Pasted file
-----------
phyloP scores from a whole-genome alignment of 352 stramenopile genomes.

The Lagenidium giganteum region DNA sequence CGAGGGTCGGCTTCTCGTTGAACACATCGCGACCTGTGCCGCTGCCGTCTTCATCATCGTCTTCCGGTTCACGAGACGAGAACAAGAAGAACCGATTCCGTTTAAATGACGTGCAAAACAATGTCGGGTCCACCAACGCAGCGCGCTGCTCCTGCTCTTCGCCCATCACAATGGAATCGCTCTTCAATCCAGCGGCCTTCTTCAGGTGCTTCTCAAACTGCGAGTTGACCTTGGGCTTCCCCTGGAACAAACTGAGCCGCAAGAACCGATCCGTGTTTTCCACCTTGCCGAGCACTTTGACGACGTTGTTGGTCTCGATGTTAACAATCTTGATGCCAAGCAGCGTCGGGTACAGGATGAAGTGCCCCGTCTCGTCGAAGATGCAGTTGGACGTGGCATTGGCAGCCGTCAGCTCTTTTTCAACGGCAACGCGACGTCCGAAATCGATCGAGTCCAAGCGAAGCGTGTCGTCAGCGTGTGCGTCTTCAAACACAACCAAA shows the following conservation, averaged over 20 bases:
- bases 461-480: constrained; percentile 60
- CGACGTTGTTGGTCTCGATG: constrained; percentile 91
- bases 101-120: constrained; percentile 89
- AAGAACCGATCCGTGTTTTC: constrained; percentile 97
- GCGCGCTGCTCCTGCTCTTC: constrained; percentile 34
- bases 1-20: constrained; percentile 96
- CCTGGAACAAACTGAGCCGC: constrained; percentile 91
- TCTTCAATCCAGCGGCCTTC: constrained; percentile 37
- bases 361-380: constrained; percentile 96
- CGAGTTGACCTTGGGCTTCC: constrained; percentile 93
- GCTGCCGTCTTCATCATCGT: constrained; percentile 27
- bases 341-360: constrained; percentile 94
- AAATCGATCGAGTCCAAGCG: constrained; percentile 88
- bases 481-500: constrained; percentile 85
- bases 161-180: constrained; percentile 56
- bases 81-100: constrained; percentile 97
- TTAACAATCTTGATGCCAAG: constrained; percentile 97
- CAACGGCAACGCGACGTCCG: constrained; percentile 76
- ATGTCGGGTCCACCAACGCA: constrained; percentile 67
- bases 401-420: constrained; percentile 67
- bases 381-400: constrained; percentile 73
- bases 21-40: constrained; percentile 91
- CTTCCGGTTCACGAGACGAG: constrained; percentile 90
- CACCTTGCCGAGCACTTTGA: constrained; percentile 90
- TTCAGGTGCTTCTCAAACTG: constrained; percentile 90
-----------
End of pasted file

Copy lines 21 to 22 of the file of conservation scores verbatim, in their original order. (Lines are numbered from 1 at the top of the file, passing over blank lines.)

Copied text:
- ATGTCGGGTCCACCAACGCA: constrained; percentile 67
- bases 401-420: constrained; percentile 67